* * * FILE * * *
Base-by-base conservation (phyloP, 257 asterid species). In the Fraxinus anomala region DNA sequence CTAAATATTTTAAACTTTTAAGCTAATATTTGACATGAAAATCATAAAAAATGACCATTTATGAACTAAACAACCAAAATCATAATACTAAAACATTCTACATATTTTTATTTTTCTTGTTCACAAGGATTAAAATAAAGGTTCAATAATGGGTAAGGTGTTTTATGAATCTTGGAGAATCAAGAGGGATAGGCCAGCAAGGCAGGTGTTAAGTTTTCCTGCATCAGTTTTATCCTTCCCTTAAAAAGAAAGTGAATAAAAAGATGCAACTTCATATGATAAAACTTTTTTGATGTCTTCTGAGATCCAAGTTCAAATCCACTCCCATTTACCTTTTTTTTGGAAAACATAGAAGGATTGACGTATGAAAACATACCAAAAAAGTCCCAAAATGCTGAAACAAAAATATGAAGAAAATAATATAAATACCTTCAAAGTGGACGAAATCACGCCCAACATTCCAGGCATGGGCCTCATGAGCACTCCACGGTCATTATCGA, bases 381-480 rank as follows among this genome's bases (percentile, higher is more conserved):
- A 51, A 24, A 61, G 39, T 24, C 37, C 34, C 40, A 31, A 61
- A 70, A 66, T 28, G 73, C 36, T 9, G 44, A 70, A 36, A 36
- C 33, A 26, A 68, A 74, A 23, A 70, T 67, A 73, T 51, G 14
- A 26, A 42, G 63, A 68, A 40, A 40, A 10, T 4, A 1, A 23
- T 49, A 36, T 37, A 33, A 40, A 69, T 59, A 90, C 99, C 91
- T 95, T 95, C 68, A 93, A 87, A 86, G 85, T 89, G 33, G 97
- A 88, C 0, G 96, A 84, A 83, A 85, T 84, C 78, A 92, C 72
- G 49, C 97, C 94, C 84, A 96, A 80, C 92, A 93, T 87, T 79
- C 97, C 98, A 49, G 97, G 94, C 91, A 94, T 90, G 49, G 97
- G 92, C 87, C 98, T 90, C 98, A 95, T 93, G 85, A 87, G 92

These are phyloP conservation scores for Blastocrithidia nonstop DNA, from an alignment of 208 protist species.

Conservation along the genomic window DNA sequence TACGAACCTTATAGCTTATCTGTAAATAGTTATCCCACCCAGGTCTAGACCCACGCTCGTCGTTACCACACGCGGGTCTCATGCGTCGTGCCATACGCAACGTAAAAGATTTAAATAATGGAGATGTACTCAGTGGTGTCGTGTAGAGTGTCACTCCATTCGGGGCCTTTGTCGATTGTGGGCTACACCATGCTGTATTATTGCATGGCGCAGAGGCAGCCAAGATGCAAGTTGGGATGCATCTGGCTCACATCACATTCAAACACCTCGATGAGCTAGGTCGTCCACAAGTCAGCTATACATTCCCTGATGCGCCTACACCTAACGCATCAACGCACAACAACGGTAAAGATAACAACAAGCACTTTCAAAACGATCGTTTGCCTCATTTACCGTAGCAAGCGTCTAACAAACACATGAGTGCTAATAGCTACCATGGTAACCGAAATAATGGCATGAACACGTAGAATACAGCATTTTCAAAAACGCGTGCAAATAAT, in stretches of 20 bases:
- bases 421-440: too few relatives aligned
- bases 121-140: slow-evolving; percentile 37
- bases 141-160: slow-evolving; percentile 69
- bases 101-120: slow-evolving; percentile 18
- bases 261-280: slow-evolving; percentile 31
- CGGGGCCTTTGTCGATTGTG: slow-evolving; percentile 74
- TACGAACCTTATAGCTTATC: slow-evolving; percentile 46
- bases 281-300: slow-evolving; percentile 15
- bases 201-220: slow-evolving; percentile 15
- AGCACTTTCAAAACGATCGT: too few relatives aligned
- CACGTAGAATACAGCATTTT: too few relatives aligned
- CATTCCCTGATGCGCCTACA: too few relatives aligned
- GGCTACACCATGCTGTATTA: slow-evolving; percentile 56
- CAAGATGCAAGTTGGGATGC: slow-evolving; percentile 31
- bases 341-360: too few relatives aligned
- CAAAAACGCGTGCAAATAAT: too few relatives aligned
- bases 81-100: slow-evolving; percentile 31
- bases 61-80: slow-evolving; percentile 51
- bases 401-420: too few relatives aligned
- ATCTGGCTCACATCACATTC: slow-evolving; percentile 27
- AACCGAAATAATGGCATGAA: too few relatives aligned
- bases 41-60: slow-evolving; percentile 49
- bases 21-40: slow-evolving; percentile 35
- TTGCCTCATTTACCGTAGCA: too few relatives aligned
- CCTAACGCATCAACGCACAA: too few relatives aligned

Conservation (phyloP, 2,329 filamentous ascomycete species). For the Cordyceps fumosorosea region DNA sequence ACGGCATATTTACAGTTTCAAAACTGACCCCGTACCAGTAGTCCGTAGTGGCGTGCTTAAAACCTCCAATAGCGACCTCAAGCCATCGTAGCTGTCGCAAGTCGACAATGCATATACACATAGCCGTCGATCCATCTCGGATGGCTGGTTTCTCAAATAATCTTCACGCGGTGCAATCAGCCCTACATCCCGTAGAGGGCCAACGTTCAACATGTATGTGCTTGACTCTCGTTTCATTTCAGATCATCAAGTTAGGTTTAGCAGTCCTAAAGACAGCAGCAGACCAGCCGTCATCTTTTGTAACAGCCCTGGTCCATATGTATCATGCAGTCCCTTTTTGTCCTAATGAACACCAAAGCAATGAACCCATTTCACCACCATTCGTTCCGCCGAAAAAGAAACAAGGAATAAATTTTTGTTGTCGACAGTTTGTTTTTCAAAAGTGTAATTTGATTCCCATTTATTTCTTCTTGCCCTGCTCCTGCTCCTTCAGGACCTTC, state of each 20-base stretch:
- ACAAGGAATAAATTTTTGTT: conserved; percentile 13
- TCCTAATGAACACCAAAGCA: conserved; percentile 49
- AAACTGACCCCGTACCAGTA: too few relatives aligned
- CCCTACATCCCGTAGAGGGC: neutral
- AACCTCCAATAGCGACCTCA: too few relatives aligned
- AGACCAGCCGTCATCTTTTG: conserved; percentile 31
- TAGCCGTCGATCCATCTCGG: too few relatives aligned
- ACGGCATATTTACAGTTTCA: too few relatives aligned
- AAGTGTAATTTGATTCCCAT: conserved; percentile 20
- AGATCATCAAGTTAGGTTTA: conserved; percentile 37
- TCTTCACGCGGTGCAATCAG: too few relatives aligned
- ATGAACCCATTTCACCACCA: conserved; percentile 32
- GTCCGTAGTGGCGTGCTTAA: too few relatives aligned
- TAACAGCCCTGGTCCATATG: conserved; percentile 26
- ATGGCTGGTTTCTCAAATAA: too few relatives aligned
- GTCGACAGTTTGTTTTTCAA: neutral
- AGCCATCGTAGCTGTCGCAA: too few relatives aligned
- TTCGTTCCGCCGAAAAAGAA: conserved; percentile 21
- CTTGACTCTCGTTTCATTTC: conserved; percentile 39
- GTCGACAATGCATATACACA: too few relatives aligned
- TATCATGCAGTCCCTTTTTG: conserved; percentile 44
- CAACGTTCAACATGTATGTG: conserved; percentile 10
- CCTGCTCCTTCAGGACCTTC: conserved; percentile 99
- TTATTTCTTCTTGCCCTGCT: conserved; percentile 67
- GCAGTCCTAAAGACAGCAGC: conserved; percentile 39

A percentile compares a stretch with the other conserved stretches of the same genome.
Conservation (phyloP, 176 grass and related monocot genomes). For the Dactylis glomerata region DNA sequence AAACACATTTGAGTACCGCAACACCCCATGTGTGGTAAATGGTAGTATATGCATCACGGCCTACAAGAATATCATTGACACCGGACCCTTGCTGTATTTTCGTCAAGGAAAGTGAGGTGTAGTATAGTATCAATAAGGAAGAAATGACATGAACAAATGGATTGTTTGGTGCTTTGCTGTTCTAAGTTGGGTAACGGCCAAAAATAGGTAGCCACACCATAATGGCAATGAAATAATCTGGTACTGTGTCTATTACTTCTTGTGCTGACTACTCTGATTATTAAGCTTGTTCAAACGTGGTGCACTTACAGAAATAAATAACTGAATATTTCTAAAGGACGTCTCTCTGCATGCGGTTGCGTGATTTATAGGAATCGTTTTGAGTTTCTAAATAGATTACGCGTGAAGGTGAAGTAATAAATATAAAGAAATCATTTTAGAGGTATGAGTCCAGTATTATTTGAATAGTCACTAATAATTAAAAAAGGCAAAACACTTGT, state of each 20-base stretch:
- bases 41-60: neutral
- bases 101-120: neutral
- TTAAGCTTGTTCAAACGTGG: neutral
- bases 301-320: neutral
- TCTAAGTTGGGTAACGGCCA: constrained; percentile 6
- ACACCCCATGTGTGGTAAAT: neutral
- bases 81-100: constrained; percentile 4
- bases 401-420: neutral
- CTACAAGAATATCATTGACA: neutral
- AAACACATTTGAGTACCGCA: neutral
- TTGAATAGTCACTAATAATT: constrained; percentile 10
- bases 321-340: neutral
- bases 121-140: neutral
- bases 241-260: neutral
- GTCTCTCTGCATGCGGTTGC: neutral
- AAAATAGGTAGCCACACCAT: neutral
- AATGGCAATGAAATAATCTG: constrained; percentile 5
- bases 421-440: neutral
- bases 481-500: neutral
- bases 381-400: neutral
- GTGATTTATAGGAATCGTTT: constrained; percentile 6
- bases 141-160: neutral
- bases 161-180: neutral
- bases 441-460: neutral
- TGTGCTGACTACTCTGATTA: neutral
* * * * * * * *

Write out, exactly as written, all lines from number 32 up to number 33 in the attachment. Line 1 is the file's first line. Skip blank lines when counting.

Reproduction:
- bases 401-420: too few relatives aligned
- ATCTGGCTCACATCACATTC: slow-evolving; percentile 27